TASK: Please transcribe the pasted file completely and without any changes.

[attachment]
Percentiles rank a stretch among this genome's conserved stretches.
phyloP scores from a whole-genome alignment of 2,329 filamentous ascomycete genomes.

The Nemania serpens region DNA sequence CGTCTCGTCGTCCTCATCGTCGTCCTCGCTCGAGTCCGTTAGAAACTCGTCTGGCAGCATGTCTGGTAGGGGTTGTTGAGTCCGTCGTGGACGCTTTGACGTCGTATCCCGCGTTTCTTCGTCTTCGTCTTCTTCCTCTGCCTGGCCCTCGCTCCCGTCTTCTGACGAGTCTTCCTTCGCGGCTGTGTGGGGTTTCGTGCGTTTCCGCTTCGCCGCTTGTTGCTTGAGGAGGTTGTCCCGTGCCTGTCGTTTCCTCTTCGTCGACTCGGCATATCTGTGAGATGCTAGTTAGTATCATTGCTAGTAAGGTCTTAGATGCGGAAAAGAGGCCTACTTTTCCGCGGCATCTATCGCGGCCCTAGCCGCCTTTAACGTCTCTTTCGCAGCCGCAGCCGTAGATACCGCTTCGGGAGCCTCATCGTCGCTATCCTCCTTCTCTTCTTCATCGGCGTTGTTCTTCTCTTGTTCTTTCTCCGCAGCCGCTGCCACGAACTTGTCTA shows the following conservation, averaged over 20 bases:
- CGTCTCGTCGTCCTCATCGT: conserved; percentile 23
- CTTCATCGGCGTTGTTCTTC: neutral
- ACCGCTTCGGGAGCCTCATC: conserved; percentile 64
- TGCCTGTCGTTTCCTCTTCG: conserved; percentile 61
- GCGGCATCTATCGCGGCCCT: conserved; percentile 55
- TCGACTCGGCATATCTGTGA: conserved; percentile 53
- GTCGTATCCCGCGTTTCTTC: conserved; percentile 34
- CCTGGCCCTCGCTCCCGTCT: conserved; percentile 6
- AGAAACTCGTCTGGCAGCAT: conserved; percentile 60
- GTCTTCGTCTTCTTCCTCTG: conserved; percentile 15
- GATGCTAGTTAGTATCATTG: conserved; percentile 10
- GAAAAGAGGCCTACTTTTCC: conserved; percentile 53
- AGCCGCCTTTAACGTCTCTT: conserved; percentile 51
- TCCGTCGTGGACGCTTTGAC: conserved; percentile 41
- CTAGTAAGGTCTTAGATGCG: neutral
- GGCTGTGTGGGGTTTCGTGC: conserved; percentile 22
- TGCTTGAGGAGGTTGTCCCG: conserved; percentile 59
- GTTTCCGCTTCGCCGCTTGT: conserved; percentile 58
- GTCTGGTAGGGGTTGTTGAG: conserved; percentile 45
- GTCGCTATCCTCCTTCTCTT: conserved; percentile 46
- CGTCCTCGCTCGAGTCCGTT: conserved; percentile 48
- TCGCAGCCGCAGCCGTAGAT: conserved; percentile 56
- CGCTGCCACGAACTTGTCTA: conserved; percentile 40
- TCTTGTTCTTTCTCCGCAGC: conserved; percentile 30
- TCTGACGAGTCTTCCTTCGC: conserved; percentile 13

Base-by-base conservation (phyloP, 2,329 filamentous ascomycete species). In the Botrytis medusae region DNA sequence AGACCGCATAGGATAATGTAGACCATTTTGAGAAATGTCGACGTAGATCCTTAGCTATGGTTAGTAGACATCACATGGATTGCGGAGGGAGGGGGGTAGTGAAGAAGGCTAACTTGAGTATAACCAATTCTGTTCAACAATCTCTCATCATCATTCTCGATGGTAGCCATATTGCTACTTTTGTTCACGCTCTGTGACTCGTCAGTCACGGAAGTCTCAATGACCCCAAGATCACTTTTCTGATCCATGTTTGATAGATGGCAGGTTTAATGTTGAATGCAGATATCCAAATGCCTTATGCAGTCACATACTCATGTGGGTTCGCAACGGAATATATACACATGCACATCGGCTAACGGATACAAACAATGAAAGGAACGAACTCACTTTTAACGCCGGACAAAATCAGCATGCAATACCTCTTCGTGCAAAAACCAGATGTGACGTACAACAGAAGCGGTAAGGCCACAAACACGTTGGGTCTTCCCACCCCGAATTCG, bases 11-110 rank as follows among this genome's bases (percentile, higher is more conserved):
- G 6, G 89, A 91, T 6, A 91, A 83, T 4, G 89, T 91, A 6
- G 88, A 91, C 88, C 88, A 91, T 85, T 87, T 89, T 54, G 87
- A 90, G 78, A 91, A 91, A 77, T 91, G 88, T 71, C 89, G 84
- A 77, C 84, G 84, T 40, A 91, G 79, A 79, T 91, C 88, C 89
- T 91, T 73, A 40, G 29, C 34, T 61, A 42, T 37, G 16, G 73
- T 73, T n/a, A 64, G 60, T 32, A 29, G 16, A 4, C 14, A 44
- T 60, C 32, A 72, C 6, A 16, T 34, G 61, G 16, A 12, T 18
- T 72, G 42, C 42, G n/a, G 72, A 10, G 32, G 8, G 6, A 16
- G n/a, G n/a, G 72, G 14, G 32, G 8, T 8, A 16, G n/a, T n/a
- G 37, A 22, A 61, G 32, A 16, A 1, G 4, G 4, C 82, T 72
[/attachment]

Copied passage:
Percentiles rank a stretch among this genome's conserved stretches.
phyloP scores from a whole-genome alignment of 2,329 filamentous ascomycete genomes.

The Nemania serpens region DNA sequence CGTCTCGTCGTCCTCATCGTCGTCCTCGCTCGAGTCCGTTAGAAACTCGTCTGGCAGCATGTCTGGTAGGGGTTGTTGAGTCCGTCGTGGACGCTTTGACGTCGTATCCCGCGTTTCTTCGTCTTCGTCTTCTTCCTCTGCCTGGCCCTCGCTCCCGTCTTCTGACGAGTCTTCCTTCGCGGCTGTGTGGGGTTTCGTGCGTTTCCGCTTCGCCGCTTGTTGCTTGAGGAGGTTGTCCCGTGCCTGTCGTTTCCTCTTCGTCGACTCGGCATATCTGTGAGATGCTAGTTAGTATCATTGCTAGTAAGGTCTTAGATGCGGAAAAGAGGCCTACTTTTCCGCGGCATCTATCGCGGCCCTAGCCGCCTTTAACGTCTCTTTCGCAGCCGCAGCCGTAGATACCGCTTCGGGAGCCTCATCGTCGCTATCCTCCTTCTCTTCTTCATCGGCGTTGTTCTTCTCTTGTTCTTTCTCCGCAGCCGCTGCCACGAACTTGTCTA shows the following conservation, averaged over 20 bases:
- CGTCTCGTCGTCCTCATCGT: conserved; percentile 23
- CTTCATCGGCGTTGTTCTTC: neutral
- ACCGCTTCGGGAGCCTCATC: conserved; percentile 64
- TGCCTGTCGTTTCCTCTTCG: conserved; percentile 61
- GCGGCATCTATCGCGGCCCT: conserved; percentile 55
- TCGACTCGGCATATCTGTGA: conserved; percentile 53
- GTCGTATCCCGCGTTTCTTC: conserved; percentile 34
- CCTGGCCCTCGCTCCCGTCT: conserved; percentile 6
- AGAAACTCGTCTGGCAGCAT: conserved; percentile 60
- GTCTTCGTCTTCTTCCTCTG: conserved; percentile 15
- GATGCTAGTTAGTATCATTG: conserved; percentile 10
- GAAAAGAGGCCTACTTTTCC: conserved; percentile 53
- AGCCGCCTTTAACGTCTCTT: conserved; percentile 51
- TCCGTCGTGGACGCTTTGAC: conserved; percentile 41
- CTAGTAAGGTCTTAGATGCG: neutral
- GGCTGTGTGGGGTTTCGTGC: conserved; percentile 22
- TGCTTGAGGAGGTTGTCCCG: conserved; percentile 59
- GTTTCCGCTTCGCCGCTTGT: conserved; percentile 58
- GTCTGGTAGGGGTTGTTGAG: conserved; percentile 45
- GTCGCTATCCTCCTTCTCTT: conserved; percentile 46
- CGTCCTCGCTCGAGTCCGTT: conserved; percentile 48
- TCGCAGCCGCAGCCGTAGAT: conserved; percentile 56
- CGCTGCCACGAACTTGTCTA: conserved; percentile 40
- TCTTGTTCTTTCTCCGCAGC: conserved; percentile 30
- TCTGACGAGTCTTCCTTCGC: conserved; percentile 13

Base-by-base conservation (phyloP, 2,329 filamentous ascomycete species). In the Botrytis medusae region DNA sequence AGACCGCATAGGATAATGTAGACCATTTTGAGAAATGTCGACGTAGATCCTTAGCTATGGTTAGTAGACATCACATGGATTGCGGAGGGAGGGGGGTAGTGAAGAAGGCTAACTTGAGTATAACCAATTCTGTTCAACAATCTCTCATCATCATTCTCGATGGTAGCCATATTGCTACTTTTGTTCACGCTCTGTGACTCGTCAGTCACGGAAGTCTCAATGACCCCAAGATCACTTTTCTGATCCATGTTTGATAGATGGCAGGTTTAATGTTGAATGCAGATATCCAAATGCCTTATGCAGTCACATACTCATGTGGGTTCGCAACGGAATATATACACATGCACATCGGCTAACGGATACAAACAATGAAAGGAACGAACTCACTTTTAACGCCGGACAAAATCAGCATGCAATACCTCTTCGTGCAAAAACCAGATGTGACGTACAACAGAAGCGGTAAGGCCACAAACACGTTGGGTCTTCCCACCCCGAATTCG, bases 11-110 rank as follows among this genome's bases (percentile, higher is more conserved):
- G 6, G 89, A 91, T 6, A 91, A 83, T 4, G 89, T 91, A 6
- G 88, A 91, C 88, C 88, A 91, T 85, T 87, T 89, T 54, G 87
- A 90, G 78, A 91, A 91, A 77, T 91, G 88, T 71, C 89, G 84
- A 77, C 84, G 84, T 40, A 91, G 79, A 79, T 91, C 88, C 89
- T 91, T 73, A 40, G 29, C 34, T 61, A 42, T 37, G 16, G 73
- T 73, T n/a, A 64, G 60, T 32, A 29, G 16, A 4, C 14, A 44
- T 60, C 32, A 72, C 6, A 16, T 34, G 61, G 16, A 12, T 18
- T 72, G 42, C 42, G n/a, G 72, A 10, G 32, G 8, G 6, A 16
- G n/a, G n/a, G 72, G 14, G 32, G 8, T 8, A 16, G n/a, T n/a
- G 37, A 22, A 61, G 32, A 16, A 1, G 4, G 4, C 82, T 72